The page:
Roy Moore, the former chief justice of the Alabama Supreme Court whose unsuccessful 2017 Senate run was marred by sexual misconduct allegations, is now representing a Louisiana pastor who led church services despite a ban on gatherings due to the coronavirus pandemic.
Moore, a Republican, spoke with Fox News about his decision to work with Pastor Tony Spell of Life Tabernacle Church in Baton Rouge. Spell was charged with six misdemeanor crimes this week after he defied Gov. John Bel Edwards' statewide order preventing gatherings of more than 50 people in an effort to contain the spread of COVID-19.
"I'm glad to help Pastor Spell in his fight to preserve our religious liberty," Moore said. "Pastor Spell is a man of courage and conviction and knows, as I do, that government cannot interfere with our acknowledgment of the sovereign God.
"What is happening to Pastor Spell is the most egregious violation of separation of church and state."
Spell was arrested Tuesday after holding a service for an estimated 500 people. After Edwards signed the order to prevent large gatherings last month, Spell has led services several times — even on Tuesday night after he was arrested, CBS News reported.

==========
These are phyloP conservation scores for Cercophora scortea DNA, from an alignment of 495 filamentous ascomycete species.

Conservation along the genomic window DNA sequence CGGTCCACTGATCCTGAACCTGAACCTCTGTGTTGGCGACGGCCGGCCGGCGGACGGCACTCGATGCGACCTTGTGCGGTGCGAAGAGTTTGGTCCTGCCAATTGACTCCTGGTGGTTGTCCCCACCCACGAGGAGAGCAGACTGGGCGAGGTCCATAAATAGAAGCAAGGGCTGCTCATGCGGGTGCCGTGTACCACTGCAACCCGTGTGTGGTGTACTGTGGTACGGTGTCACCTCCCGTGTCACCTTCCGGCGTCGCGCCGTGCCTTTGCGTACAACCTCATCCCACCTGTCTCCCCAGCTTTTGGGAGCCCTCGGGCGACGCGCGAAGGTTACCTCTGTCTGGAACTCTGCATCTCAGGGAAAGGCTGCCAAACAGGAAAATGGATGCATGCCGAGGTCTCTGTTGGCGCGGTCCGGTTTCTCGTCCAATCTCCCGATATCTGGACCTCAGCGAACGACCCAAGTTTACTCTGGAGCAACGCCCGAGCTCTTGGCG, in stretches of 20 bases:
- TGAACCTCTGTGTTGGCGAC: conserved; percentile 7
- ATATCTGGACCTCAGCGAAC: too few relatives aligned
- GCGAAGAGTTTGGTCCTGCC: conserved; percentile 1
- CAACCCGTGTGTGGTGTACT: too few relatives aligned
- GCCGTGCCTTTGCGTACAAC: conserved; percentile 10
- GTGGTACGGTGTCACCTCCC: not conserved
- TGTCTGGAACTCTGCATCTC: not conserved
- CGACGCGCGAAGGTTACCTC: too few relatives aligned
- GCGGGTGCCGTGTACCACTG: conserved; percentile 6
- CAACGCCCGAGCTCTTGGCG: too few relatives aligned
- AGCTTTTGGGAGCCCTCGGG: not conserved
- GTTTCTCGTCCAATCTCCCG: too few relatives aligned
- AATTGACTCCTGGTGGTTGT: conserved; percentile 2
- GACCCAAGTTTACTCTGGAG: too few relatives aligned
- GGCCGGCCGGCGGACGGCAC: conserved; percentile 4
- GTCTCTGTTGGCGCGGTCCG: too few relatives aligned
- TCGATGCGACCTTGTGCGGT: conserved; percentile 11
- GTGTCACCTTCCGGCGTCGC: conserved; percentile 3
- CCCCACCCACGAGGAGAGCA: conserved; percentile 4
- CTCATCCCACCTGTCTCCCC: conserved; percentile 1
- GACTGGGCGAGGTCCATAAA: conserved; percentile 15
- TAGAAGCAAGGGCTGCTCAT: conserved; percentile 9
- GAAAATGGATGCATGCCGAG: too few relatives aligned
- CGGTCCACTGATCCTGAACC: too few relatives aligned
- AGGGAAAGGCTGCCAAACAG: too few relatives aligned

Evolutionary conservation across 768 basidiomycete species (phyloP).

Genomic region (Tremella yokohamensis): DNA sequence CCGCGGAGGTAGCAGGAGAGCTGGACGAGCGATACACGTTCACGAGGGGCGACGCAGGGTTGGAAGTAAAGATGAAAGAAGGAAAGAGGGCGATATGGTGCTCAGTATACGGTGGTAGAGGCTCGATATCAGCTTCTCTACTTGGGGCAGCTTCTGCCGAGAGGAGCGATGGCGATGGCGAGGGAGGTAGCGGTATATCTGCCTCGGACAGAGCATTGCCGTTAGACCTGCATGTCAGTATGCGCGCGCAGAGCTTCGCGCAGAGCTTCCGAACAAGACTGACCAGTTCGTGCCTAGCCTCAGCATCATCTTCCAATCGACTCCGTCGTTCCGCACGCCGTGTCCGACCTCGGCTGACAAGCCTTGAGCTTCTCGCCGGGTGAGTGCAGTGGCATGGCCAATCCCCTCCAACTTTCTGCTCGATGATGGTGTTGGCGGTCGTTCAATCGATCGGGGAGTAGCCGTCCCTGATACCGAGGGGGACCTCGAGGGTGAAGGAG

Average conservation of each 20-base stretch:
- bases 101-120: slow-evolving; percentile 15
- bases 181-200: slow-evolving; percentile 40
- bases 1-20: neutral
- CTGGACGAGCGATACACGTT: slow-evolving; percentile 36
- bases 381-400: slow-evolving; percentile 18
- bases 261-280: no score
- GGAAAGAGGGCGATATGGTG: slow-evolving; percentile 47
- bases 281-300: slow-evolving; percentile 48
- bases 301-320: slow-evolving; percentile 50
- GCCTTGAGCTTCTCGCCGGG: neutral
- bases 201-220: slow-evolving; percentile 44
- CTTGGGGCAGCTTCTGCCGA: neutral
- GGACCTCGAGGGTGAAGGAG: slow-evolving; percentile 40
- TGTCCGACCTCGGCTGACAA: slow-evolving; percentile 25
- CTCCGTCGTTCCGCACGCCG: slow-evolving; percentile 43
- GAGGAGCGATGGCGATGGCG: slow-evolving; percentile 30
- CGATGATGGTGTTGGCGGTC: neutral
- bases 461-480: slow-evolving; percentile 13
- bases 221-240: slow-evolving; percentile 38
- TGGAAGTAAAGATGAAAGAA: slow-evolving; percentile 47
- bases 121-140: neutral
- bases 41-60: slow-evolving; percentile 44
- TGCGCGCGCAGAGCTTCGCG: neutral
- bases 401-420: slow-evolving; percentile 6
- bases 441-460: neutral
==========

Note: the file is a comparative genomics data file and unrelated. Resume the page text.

Many states have issued guidance in recent weeks that prevent churches from holding worship services as the virus spreads to nearly every corner of the country. This has led some churches to live stream their services online.
According to Fox News, Moore is licensed to practice law in Alabama but is working to get clearance to practice in Louisiana.
Moore lost a 2017 special election to Democrat Doug Jones. He was dogged by decades-old allegations that he had inappropriate contact with women and teenage girls when he was an adult.
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